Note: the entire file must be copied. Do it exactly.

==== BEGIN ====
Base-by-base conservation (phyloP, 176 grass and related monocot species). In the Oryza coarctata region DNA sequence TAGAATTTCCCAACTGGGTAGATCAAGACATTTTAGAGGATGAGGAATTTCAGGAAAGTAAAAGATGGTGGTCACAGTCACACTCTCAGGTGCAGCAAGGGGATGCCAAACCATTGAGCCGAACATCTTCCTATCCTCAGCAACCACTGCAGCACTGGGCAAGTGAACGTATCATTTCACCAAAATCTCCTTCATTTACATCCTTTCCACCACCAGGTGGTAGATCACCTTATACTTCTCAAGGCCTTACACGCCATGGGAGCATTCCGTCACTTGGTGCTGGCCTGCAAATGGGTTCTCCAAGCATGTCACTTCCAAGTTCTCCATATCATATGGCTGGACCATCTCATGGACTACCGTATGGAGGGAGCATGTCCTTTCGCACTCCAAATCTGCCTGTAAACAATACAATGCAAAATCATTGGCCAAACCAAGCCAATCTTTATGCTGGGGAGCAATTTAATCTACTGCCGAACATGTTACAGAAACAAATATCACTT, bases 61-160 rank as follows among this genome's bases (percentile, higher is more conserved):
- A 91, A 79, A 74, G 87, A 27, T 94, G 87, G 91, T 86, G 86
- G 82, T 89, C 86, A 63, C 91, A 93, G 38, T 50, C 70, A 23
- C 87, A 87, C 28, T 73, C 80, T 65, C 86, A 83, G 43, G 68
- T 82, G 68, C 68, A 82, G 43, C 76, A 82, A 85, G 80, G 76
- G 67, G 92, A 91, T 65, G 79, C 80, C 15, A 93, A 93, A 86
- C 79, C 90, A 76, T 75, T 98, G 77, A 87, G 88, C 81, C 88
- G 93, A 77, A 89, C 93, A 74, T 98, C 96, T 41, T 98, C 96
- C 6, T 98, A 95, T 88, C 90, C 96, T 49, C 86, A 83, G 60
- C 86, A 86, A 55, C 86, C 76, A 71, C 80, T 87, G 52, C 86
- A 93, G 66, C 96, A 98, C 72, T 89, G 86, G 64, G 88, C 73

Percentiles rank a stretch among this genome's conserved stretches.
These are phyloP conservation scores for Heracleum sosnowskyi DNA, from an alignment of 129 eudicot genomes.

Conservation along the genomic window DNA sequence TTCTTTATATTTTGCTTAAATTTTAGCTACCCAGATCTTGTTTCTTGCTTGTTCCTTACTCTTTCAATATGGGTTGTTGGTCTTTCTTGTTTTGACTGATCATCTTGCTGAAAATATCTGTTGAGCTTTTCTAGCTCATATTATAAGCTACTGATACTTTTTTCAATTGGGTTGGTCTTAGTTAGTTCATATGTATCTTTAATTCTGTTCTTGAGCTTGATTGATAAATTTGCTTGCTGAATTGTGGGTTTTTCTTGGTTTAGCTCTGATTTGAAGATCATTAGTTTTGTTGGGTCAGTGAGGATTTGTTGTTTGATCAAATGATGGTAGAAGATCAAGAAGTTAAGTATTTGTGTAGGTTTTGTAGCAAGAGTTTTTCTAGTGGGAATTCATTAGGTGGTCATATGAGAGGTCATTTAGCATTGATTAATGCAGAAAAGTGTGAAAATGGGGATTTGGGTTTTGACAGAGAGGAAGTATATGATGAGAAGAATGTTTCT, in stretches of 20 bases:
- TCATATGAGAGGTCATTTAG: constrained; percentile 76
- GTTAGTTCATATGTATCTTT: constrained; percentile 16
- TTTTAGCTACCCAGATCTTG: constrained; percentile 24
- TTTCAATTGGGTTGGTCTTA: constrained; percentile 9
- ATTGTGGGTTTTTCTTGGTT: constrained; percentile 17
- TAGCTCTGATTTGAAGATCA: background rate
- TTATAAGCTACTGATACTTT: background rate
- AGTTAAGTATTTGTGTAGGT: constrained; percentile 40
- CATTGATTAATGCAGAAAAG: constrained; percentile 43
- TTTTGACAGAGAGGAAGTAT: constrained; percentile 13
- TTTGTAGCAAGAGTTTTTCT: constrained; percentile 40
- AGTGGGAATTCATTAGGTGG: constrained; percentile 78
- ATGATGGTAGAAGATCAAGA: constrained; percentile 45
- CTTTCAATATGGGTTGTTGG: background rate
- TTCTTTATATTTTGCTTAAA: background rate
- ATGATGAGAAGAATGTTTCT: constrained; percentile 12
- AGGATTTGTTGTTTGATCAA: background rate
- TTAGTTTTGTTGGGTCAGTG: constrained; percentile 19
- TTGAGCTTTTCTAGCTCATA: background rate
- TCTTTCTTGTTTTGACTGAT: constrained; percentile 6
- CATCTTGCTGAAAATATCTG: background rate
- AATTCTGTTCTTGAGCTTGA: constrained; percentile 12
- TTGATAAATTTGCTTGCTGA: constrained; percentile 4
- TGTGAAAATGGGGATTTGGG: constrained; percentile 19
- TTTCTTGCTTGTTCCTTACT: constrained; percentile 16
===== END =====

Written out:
Base-by-base conservation (phyloP, 176 grass and related monocot species). In the Oryza coarctata region DNA sequence TAGAATTTCCCAACTGGGTAGATCAAGACATTTTAGAGGATGAGGAATTTCAGGAAAGTAAAAGATGGTGGTCACAGTCACACTCTCAGGTGCAGCAAGGGGATGCCAAACCATTGAGCCGAACATCTTCCTATCCTCAGCAACCACTGCAGCACTGGGCAAGTGAACGTATCATTTCACCAAAATCTCCTTCATTTACATCCTTTCCACCACCAGGTGGTAGATCACCTTATACTTCTCAAGGCCTTACACGCCATGGGAGCATTCCGTCACTTGGTGCTGGCCTGCAAATGGGTTCTCCAAGCATGTCACTTCCAAGTTCTCCATATCATATGGCTGGACCATCTCATGGACTACCGTATGGAGGGAGCATGTCCTTTCGCACTCCAAATCTGCCTGTAAACAATACAATGCAAAATCATTGGCCAAACCAAGCCAATCTTTATGCTGGGGAGCAATTTAATCTACTGCCGAACATGTTACAGAAACAAATATCACTT, bases 61-160 rank as follows among this genome's bases (percentile, higher is more conserved):
- A 91, A 79, A 74, G 87, A 27, T 94, G 87, G 91, T 86, G 86
- G 82, T 89, C 86, A 63, C 91, A 93, G 38, T 50, C 70, A 23
- C 87, A 87, C 28, T 73, C 80, T 65, C 86, A 83, G 43, G 68
- T 82, G 68, C 68, A 82, G 43, C 76, A 82, A 85, G 80, G 76
- G 67, G 92, A 91, T 65, G 79, C 80, C 15, A 93, A 93, A 86
- C 79, C 90, A 76, T 75, T 98, G 77, A 87, G 88, C 81, C 88
- G 93, A 77, A 89, C 93, A 74, T 98, C 96, T 41, T 98, C 96
- C 6, T 98, A 95, T 88, C 90, C 96, T 49, C 86, A 83, G 60
- C 86, A 86, A 55, C 86, C 76, A 71, C 80, T 87, G 52, C 86
- A 93, G 66, C 96, A 98, C 72, T 89, G 86, G 64, G 88, C 73

Percentiles rank a stretch among this genome's conserved stretches.
These are phyloP conservation scores for Heracleum sosnowskyi DNA, from an alignment of 129 eudicot genomes.

Conservation along the genomic window DNA sequence TTCTTTATATTTTGCTTAAATTTTAGCTACCCAGATCTTGTTTCTTGCTTGTTCCTTACTCTTTCAATATGGGTTGTTGGTCTTTCTTGTTTTGACTGATCATCTTGCTGAAAATATCTGTTGAGCTTTTCTAGCTCATATTATAAGCTACTGATACTTTTTTCAATTGGGTTGGTCTTAGTTAGTTCATATGTATCTTTAATTCTGTTCTTGAGCTTGATTGATAAATTTGCTTGCTGAATTGTGGGTTTTTCTTGGTTTAGCTCTGATTTGAAGATCATTAGTTTTGTTGGGTCAGTGAGGATTTGTTGTTTGATCAAATGATGGTAGAAGATCAAGAAGTTAAGTATTTGTGTAGGTTTTGTAGCAAGAGTTTTTCTAGTGGGAATTCATTAGGTGGTCATATGAGAGGTCATTTAGCATTGATTAATGCAGAAAAGTGTGAAAATGGGGATTTGGGTTTTGACAGAGAGGAAGTATATGATGAGAAGAATGTTTCT, in stretches of 20 bases:
- TCATATGAGAGGTCATTTAG: constrained; percentile 76
- GTTAGTTCATATGTATCTTT: constrained; percentile 16
- TTTTAGCTACCCAGATCTTG: constrained; percentile 24
- TTTCAATTGGGTTGGTCTTA: constrained; percentile 9
- ATTGTGGGTTTTTCTTGGTT: constrained; percentile 17
- TAGCTCTGATTTGAAGATCA: background rate
- TTATAAGCTACTGATACTTT: background rate
- AGTTAAGTATTTGTGTAGGT: constrained; percentile 40
- CATTGATTAATGCAGAAAAG: constrained; percentile 43
- TTTTGACAGAGAGGAAGTAT: constrained; percentile 13
- TTTGTAGCAAGAGTTTTTCT: constrained; percentile 40
- AGTGGGAATTCATTAGGTGG: constrained; percentile 78
- ATGATGGTAGAAGATCAAGA: constrained; percentile 45
- CTTTCAATATGGGTTGTTGG: background rate
- TTCTTTATATTTTGCTTAAA: background rate
- ATGATGAGAAGAATGTTTCT: constrained; percentile 12
- AGGATTTGTTGTTTGATCAA: background rate
- TTAGTTTTGTTGGGTCAGTG: constrained; percentile 19
- TTGAGCTTTTCTAGCTCATA: background rate
- TCTTTCTTGTTTTGACTGAT: constrained; percentile 6
- CATCTTGCTGAAAATATCTG: background rate
- AATTCTGTTCTTGAGCTTGA: constrained; percentile 12
- TTGATAAATTTGCTTGCTGA: constrained; percentile 4
- TGTGAAAATGGGGATTTGGG: constrained; percentile 19
- TTTCTTGCTTGTTCCTTACT: constrained; percentile 16